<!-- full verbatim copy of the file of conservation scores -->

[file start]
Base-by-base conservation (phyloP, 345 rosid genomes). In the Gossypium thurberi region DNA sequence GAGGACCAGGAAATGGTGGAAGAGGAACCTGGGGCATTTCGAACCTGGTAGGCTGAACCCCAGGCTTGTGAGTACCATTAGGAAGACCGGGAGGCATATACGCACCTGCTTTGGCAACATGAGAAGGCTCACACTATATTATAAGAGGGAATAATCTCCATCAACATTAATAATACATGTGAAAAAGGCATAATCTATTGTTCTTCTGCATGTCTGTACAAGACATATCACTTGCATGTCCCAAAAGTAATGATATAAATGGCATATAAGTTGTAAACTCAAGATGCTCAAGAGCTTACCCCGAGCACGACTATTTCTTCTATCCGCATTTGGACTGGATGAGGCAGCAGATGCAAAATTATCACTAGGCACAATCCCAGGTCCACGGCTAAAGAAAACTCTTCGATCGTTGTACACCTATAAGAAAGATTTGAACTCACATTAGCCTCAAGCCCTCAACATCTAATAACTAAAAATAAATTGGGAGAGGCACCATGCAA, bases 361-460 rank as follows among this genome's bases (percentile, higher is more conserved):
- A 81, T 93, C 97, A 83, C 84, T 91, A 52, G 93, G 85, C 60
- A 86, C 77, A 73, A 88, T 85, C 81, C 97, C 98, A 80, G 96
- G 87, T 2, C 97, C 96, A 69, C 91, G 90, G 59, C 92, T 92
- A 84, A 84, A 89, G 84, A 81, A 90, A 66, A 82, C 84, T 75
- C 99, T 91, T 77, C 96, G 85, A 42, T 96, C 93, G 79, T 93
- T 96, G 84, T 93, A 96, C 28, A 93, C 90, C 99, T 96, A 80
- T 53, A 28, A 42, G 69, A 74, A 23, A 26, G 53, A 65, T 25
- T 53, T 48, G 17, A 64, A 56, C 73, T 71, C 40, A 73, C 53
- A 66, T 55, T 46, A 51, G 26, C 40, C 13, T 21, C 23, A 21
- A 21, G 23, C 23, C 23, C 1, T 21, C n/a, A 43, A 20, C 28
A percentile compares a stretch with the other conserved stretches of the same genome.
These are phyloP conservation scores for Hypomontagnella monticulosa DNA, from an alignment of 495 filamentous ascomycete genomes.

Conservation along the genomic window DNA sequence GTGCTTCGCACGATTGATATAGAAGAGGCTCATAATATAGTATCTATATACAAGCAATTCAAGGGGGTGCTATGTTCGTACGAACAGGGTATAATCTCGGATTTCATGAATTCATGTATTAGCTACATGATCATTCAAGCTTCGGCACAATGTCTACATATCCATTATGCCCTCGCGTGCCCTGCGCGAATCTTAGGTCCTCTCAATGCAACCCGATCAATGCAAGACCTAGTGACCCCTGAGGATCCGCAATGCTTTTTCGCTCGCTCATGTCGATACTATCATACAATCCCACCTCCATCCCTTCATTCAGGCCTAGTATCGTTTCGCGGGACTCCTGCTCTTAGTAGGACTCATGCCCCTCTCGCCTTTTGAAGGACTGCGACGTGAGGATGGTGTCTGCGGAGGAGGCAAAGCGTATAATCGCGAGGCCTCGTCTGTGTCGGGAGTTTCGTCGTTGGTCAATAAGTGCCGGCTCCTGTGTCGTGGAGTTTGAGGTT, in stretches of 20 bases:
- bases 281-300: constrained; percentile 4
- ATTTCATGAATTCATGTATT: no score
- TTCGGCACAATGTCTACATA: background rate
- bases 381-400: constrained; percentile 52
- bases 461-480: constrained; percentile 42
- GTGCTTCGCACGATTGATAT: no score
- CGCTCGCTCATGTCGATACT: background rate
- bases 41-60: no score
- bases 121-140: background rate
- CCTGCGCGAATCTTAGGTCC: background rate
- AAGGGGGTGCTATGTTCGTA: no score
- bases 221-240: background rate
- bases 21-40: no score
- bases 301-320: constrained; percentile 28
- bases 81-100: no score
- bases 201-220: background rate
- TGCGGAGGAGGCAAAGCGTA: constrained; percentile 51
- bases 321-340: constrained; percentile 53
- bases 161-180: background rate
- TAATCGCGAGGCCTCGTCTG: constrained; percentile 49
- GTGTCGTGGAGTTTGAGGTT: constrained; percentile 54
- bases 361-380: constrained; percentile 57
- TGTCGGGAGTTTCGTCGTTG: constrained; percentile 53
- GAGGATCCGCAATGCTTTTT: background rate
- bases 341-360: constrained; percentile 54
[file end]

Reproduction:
Base-by-base conservation (phyloP, 345 rosid genomes). In the Gossypium thurberi region DNA sequence GAGGACCAGGAAATGGTGGAAGAGGAACCTGGGGCATTTCGAACCTGGTAGGCTGAACCCCAGGCTTGTGAGTACCATTAGGAAGACCGGGAGGCATATACGCACCTGCTTTGGCAACATGAGAAGGCTCACACTATATTATAAGAGGGAATAATCTCCATCAACATTAATAATACATGTGAAAAAGGCATAATCTATTGTTCTTCTGCATGTCTGTACAAGACATATCACTTGCATGTCCCAAAAGTAATGATATAAATGGCATATAAGTTGTAAACTCAAGATGCTCAAGAGCTTACCCCGAGCACGACTATTTCTTCTATCCGCATTTGGACTGGATGAGGCAGCAGATGCAAAATTATCACTAGGCACAATCCCAGGTCCACGGCTAAAGAAAACTCTTCGATCGTTGTACACCTATAAGAAAGATTTGAACTCACATTAGCCTCAAGCCCTCAACATCTAATAACTAAAAATAAATTGGGAGAGGCACCATGCAA, bases 361-460 rank as follows among this genome's bases (percentile, higher is more conserved):
- A 81, T 93, C 97, A 83, C 84, T 91, A 52, G 93, G 85, C 60
- A 86, C 77, A 73, A 88, T 85, C 81, C 97, C 98, A 80, G 96
- G 87, T 2, C 97, C 96, A 69, C 91, G 90, G 59, C 92, T 92
- A 84, A 84, A 89, G 84, A 81, A 90, A 66, A 82, C 84, T 75
- C 99, T 91, T 77, C 96, G 85, A 42, T 96, C 93, G 79, T 93
- T 96, G 84, T 93, A 96, C 28, A 93, C 90, C 99, T 96, A 80
- T 53, A 28, A 42, G 69, A 74, A 23, A 26, G 53, A 65, T 25
- T 53, T 48, G 17, A 64, A 56, C 73, T 71, C 40, A 73, C 53
- A 66, T 55, T 46, A 51, G 26, C 40, C 13, T 21, C 23, A 21
- A 21, G 23, C 23, C 23, C 1, T 21, C n/a, A 43, A 20, C 28
A percentile compares a stretch with the other conserved stretches of the same genome.
These are phyloP conservation scores for Hypomontagnella monticulosa DNA, from an alignment of 495 filamentous ascomycete genomes.

Conservation along the genomic window DNA sequence GTGCTTCGCACGATTGATATAGAAGAGGCTCATAATATAGTATCTATATACAAGCAATTCAAGGGGGTGCTATGTTCGTACGAACAGGGTATAATCTCGGATTTCATGAATTCATGTATTAGCTACATGATCATTCAAGCTTCGGCACAATGTCTACATATCCATTATGCCCTCGCGTGCCCTGCGCGAATCTTAGGTCCTCTCAATGCAACCCGATCAATGCAAGACCTAGTGACCCCTGAGGATCCGCAATGCTTTTTCGCTCGCTCATGTCGATACTATCATACAATCCCACCTCCATCCCTTCATTCAGGCCTAGTATCGTTTCGCGGGACTCCTGCTCTTAGTAGGACTCATGCCCCTCTCGCCTTTTGAAGGACTGCGACGTGAGGATGGTGTCTGCGGAGGAGGCAAAGCGTATAATCGCGAGGCCTCGTCTGTGTCGGGAGTTTCGTCGTTGGTCAATAAGTGCCGGCTCCTGTGTCGTGGAGTTTGAGGTT, in stretches of 20 bases:
- bases 281-300: constrained; percentile 4
- ATTTCATGAATTCATGTATT: no score
- TTCGGCACAATGTCTACATA: background rate
- bases 381-400: constrained; percentile 52
- bases 461-480: constrained; percentile 42
- GTGCTTCGCACGATTGATAT: no score
- CGCTCGCTCATGTCGATACT: background rate
- bases 41-60: no score
- bases 121-140: background rate
- CCTGCGCGAATCTTAGGTCC: background rate
- AAGGGGGTGCTATGTTCGTA: no score
- bases 221-240: background rate
- bases 21-40: no score
- bases 301-320: constrained; percentile 28
- bases 81-100: no score
- bases 201-220: background rate
- TGCGGAGGAGGCAAAGCGTA: constrained; percentile 51
- bases 321-340: constrained; percentile 53
- bases 161-180: background rate
- TAATCGCGAGGCCTCGTCTG: constrained; percentile 49
- GTGTCGTGGAGTTTGAGGTT: constrained; percentile 54
- bases 361-380: constrained; percentile 57
- TGTCGGGAGTTTCGTCGTTG: constrained; percentile 53
- GAGGATCCGCAATGCTTTTT: background rate
- bases 341-360: constrained; percentile 54